A Blog from Amman, Jordan, Online Since 2004.


I thought this little video that discusses hijab with several young East Asian Muslims is really interesting. They have a lot of the prevalent stereotypes; the fashionista, the extremist, the “cool believer”, and the one who seriously believes in it completely out of her own conviction.
I guess I’m posting this after a documentary on MBC called “Awdat Al-Hijab” (The Return of Hijab).



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  1. Salam,

    Great Video , thanks Ruba.
    If it shows anything it breaks the generalization of Mutohajibats. Each lady with Hijab has her own identity which is great to point out.


  2. hmm, I’m not sure I ever heard of the “fashionista” being a stereotype of women who wear hijab, especially ones like that girl in the video who most people would agree is not a muhajjabeh!

  3. Omar

    I think this video shows a sample of women who choose to wear hijab. It also shows that many of them do not realize the responsibilities come with such an obligation.Some of them do not even know the proper way of wearing the hijab or the purpose of wearing it.I see this in many girls these days who ‘think’ that they are wearing it. I personally believe that hijab is not about covering the hair; it’s about desciplining the soul. I might go into this more, but l need more space. For those who are gonna critize me, plz do after thinking thoroughly about the things l’ve said first.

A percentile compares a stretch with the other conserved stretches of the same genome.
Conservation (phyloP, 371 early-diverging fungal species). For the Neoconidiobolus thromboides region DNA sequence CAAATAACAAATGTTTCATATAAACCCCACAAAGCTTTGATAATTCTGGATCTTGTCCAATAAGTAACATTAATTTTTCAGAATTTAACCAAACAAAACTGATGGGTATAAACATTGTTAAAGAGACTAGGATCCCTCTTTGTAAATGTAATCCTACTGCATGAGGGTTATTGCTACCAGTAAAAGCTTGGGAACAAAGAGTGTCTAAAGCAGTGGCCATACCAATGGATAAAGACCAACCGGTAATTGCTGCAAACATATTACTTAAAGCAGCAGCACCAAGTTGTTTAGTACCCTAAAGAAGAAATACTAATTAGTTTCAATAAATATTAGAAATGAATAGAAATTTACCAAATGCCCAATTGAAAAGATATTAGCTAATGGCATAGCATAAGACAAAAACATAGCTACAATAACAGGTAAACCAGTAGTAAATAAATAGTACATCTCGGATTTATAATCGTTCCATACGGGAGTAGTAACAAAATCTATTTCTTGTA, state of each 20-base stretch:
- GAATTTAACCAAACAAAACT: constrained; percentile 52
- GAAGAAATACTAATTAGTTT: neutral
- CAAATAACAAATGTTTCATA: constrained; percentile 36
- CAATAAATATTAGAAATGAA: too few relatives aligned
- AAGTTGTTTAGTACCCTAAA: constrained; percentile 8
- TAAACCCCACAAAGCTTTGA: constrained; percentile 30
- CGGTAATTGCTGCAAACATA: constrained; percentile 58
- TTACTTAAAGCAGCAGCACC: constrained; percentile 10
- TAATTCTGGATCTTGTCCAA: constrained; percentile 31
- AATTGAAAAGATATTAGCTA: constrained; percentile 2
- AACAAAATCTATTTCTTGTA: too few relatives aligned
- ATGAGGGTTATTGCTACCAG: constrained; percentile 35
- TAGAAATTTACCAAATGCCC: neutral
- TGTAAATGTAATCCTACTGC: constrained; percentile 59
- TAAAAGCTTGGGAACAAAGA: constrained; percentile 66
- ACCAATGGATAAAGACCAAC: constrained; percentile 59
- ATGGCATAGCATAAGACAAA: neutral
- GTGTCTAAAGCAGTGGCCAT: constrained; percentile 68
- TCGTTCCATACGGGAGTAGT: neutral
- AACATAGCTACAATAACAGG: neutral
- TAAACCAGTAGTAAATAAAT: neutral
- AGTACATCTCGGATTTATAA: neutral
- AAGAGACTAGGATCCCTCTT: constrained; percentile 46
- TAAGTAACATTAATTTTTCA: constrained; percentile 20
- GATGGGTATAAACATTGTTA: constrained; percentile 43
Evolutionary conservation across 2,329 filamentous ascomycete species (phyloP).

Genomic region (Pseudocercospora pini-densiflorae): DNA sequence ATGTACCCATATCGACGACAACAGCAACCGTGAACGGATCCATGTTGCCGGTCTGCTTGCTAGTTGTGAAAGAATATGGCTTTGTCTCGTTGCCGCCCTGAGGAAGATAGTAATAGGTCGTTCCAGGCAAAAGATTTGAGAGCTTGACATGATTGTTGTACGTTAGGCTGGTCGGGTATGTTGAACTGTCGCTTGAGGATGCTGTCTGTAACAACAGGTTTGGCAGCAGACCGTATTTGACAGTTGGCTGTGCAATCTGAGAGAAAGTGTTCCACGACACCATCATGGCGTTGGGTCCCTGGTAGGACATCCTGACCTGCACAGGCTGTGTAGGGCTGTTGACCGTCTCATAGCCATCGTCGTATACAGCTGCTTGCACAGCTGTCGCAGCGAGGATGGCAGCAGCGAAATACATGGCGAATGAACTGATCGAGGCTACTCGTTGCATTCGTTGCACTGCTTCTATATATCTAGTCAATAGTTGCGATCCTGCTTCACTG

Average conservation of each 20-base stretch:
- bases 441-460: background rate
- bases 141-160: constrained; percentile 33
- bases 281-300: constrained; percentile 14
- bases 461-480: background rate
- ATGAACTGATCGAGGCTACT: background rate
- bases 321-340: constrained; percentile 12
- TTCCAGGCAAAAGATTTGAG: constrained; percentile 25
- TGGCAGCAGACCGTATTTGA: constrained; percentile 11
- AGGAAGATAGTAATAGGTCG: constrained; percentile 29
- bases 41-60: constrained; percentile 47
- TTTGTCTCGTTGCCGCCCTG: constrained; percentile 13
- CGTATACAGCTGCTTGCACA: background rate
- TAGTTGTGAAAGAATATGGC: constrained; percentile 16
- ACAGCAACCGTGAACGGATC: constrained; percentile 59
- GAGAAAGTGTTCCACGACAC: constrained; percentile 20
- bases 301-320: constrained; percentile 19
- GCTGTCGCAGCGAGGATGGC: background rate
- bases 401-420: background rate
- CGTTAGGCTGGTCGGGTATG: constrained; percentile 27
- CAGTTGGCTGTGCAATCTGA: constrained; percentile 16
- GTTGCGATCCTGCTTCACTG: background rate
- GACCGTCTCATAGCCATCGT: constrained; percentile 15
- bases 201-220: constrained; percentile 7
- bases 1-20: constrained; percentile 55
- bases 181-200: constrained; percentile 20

Thank you Roba, good post!

  4. Nas

    the fashionista one just has to be an actress, a bad one at that.

    anyways the hijab is just another topic in islam non-muslims love to pick apart and muslims love to make a big deal about. it’s been talked about to death, never has such a simple request from God ever caused so much nonsense within the ummah. it’s as if He asked for muslims to set their hair on fire.

    personally, to each his or rather her, own. we will all be judged in front of Allah swt one day that’s for sure, and at that point whatever arguements anyone has they can take it up with Him. there are too many muslims who have trouble obeying the 5 pillars that make them muslims in the first place, let alone the dress code.

  5. That is really very interesting …

  6. Nas, Hamzeh, yes, I agree she is an actor and her part is absolutely blown over the top, but as a female who has been in discussions with MANY females over hijab, I assure you that there is a very good portion of young mhajabat who decided to wear the viel for moda. And yes, it is an over-discussed topic, but I think it’s an interesting one at that.